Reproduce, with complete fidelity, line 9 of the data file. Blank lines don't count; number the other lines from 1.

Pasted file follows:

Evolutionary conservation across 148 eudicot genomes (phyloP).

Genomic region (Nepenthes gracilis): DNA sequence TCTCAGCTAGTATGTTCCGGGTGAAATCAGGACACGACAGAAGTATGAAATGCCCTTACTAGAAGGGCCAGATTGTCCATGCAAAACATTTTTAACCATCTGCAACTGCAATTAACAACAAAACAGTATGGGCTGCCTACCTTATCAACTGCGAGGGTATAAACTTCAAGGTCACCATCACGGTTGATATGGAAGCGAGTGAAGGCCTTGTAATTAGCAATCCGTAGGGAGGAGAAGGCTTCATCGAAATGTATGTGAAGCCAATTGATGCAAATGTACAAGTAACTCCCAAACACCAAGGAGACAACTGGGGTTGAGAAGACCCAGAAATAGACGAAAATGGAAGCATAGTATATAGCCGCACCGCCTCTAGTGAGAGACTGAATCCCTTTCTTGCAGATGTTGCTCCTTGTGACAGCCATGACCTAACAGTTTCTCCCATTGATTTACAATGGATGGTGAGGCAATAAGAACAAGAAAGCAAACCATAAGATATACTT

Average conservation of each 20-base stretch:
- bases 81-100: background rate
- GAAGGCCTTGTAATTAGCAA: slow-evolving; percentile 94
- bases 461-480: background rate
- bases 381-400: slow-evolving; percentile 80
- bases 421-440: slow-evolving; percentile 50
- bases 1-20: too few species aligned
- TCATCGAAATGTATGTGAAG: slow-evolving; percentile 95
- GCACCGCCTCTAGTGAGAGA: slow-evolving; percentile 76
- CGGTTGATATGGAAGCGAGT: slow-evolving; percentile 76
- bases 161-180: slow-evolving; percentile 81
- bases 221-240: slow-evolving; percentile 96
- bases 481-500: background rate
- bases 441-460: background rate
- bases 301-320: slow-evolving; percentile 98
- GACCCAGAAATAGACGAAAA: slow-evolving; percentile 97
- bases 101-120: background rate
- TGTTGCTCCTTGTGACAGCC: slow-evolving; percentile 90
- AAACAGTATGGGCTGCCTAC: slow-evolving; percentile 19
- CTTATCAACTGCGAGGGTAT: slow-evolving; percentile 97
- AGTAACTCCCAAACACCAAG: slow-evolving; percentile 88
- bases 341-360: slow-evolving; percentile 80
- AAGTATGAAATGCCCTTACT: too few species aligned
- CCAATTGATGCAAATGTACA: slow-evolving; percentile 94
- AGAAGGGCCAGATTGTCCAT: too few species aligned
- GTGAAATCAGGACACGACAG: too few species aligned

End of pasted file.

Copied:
- bases 1-20: too few species aligned